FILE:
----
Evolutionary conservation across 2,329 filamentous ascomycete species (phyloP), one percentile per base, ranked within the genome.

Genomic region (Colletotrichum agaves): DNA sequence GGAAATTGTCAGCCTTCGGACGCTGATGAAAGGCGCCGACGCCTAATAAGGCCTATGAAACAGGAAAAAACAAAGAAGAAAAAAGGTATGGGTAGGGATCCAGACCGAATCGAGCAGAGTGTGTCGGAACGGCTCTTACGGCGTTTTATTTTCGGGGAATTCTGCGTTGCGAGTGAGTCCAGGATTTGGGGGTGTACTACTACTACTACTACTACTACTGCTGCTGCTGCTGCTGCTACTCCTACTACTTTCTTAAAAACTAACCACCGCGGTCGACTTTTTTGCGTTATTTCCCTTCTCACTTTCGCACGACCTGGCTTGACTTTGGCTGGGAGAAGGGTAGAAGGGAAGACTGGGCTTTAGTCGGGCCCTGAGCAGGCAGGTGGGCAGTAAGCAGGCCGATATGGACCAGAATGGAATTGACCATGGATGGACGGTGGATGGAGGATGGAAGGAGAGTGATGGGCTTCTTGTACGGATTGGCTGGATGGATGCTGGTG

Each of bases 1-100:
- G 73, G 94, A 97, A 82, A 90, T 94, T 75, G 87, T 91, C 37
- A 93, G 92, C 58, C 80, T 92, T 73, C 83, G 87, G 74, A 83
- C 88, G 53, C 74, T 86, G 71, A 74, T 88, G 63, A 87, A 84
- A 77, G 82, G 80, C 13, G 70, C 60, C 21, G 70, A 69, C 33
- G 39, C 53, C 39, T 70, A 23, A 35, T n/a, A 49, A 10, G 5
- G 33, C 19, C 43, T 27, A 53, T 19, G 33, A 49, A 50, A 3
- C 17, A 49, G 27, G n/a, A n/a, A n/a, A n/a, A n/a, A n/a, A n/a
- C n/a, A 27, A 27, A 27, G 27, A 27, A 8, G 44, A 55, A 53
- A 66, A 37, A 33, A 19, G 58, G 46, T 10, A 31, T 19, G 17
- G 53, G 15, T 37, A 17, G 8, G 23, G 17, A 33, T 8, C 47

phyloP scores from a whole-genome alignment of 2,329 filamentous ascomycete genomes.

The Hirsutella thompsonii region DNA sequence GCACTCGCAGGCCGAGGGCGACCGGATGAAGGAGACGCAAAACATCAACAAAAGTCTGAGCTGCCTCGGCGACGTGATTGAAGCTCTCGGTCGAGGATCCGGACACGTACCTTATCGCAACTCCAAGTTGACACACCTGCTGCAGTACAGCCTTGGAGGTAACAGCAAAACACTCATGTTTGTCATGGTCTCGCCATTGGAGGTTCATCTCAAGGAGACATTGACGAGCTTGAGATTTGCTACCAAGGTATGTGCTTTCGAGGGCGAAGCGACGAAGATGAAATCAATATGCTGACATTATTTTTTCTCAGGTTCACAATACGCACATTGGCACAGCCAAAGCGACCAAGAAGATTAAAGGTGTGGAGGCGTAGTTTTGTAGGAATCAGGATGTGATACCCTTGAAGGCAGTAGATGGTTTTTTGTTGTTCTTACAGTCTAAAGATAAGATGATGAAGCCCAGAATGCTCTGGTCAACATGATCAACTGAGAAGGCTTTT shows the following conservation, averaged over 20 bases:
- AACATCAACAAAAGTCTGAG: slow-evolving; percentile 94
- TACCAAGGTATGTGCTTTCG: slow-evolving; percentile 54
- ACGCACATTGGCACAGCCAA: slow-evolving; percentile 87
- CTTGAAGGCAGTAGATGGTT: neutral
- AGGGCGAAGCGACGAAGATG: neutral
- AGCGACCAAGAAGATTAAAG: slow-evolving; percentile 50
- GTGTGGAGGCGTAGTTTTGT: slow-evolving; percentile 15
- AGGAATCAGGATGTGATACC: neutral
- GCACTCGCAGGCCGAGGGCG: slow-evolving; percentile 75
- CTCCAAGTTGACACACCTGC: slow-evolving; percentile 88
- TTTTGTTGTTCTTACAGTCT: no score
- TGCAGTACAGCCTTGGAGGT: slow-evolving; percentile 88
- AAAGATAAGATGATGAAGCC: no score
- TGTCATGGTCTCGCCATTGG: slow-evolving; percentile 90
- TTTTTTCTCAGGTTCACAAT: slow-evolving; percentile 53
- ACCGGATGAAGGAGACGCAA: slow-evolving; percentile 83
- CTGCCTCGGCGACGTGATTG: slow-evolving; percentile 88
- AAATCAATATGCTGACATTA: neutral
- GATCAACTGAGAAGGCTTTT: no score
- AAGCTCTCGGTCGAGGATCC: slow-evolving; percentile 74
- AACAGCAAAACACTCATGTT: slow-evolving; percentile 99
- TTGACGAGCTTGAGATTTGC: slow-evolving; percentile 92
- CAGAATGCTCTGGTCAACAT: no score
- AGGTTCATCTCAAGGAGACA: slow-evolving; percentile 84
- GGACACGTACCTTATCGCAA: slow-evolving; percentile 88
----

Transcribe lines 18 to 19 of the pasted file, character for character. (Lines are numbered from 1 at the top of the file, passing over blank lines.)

- ACGCACATTGGCACAGCCAA: slow-evolving; percentile 87
- CTTGAAGGCAGTAGATGGTT: neutral